Referring to FIG. 1, using the content analyzer subsystem 102 to map a data set to a taxonomy of categories includes defining the target corpora of information as the first corpus of the system shown in FIG. 1, and defining the taxonomy of categories as the second corpus. In the illustrative embodiment discussed above, the content analyzer subsystem 102 will then apply co-clustering algorithms to both the first corpora and the second corpora and eventually tag documents of the first corpora with markers indicating what information in the second corpora is similar.

In a specific example of using the content analyzer subsystem 102 is used to classify National Science Foundation (NSF) grant proposals into a standard classification for scientific disciplines. In this example, the NSF grant proposals are defined as the first corpus and a standard classification scheme for scientific disciplines is defined as the second corpus of the illustrative embodiments discussed above in FIG. 1.

In the illustrative example, the standard classification scheme is based on The National Center for Education Statistics' Classification of Instructional Programs (CIP), which provides a taxonomic scheme to support the tracking, assessment, and reporting of fields of study and program completions activity. The second corpus of information was composed of a number of scientific disciplines derived from the CIP information. Each scientific discipline in the second corpus included a 500-word description of terms and phrases that describe the scientific discipline.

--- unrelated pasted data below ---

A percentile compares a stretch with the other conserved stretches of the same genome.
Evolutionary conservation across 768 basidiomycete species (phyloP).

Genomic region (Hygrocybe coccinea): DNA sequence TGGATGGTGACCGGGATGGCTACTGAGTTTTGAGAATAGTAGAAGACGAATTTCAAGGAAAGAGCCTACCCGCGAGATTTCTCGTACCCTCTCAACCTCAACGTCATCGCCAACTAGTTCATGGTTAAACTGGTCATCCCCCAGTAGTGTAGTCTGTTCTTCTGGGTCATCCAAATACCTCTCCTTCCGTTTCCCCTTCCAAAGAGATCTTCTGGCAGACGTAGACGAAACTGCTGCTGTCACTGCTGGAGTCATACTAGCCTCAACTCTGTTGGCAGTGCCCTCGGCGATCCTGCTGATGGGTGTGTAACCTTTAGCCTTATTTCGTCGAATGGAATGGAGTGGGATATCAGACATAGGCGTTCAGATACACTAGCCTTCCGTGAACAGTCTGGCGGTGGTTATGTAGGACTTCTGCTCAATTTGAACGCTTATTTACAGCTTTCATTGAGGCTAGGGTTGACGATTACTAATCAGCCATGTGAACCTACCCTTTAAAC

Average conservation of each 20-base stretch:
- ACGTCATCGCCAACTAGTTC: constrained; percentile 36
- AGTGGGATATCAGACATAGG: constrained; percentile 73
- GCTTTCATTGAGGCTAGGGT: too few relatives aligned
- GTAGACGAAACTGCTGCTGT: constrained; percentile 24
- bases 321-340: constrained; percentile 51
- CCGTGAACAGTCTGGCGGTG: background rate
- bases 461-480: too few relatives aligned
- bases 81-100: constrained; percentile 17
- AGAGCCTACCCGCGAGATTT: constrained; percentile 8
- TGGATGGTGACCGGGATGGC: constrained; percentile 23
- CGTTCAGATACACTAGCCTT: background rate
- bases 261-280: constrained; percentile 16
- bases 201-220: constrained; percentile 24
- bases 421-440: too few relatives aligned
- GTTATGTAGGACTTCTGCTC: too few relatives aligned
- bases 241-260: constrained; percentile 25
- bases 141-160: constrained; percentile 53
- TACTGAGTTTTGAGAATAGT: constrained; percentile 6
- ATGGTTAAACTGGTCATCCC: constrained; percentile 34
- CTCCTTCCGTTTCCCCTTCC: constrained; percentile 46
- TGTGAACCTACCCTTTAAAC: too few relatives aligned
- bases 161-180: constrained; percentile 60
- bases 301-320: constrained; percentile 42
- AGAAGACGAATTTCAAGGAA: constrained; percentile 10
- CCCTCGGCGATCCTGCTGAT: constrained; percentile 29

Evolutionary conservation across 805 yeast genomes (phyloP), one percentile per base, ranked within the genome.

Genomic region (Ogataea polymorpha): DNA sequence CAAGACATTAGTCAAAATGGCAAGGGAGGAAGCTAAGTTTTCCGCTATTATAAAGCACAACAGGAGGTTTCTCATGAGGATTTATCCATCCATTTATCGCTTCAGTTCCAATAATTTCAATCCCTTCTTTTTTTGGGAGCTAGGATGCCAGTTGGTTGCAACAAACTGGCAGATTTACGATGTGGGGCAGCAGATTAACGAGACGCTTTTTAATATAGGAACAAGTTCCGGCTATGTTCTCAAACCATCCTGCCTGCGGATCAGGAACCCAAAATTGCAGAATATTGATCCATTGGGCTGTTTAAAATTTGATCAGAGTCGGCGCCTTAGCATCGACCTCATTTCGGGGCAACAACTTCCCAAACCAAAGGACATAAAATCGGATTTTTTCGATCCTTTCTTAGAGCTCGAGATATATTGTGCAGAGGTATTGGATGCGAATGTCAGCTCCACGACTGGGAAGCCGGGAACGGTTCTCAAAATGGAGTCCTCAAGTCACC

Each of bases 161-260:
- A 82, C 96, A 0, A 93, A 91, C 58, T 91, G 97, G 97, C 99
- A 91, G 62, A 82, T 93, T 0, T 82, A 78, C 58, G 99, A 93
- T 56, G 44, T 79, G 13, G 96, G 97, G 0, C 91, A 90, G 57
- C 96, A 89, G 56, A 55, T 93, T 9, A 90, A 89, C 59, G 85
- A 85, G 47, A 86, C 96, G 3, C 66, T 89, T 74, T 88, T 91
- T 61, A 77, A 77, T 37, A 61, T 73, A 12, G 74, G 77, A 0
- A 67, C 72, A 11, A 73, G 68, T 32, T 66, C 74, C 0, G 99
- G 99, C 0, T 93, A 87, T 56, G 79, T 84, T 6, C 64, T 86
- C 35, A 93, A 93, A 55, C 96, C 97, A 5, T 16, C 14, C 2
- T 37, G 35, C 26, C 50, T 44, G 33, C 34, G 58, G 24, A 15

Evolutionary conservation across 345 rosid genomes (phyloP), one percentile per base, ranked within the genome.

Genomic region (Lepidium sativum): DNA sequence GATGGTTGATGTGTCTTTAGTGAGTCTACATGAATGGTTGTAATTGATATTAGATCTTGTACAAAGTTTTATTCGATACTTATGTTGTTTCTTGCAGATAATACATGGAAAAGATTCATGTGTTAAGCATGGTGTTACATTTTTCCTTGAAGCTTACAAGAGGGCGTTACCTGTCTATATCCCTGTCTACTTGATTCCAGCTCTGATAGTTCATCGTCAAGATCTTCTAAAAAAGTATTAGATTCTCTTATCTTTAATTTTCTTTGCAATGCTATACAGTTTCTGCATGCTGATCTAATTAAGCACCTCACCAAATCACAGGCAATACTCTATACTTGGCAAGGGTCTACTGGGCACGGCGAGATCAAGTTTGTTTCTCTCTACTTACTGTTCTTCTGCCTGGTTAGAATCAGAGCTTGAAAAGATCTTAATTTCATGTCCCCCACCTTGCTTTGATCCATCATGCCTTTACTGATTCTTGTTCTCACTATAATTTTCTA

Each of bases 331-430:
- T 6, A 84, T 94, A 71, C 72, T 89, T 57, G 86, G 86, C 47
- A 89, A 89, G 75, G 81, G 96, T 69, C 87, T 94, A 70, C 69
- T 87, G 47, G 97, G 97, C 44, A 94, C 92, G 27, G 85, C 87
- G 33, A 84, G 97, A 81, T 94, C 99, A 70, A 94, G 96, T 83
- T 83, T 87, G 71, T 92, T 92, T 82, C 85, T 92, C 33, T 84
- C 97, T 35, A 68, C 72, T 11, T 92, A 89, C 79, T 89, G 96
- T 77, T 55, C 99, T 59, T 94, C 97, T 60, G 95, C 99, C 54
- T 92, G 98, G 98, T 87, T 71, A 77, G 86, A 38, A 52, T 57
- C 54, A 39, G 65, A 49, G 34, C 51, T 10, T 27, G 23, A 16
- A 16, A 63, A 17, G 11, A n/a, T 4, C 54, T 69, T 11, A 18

By using the comparison techniques discussed above to compare a corpus of unstructured data (e.g., the NSF grant proposals) to a corpus of user-defined categories (e.g., the scientific disciplines derived from the CIP information), the content analyzer subsystem 102 is able to provide useful information to the user about the unstructured data. The content analyzer subsystem 102 allows the user to dynamically search unstructured data for any type of information. Whereas user-tagged systems require the user to define when a document is tagged what information can be gleaned later from the corpus of documents.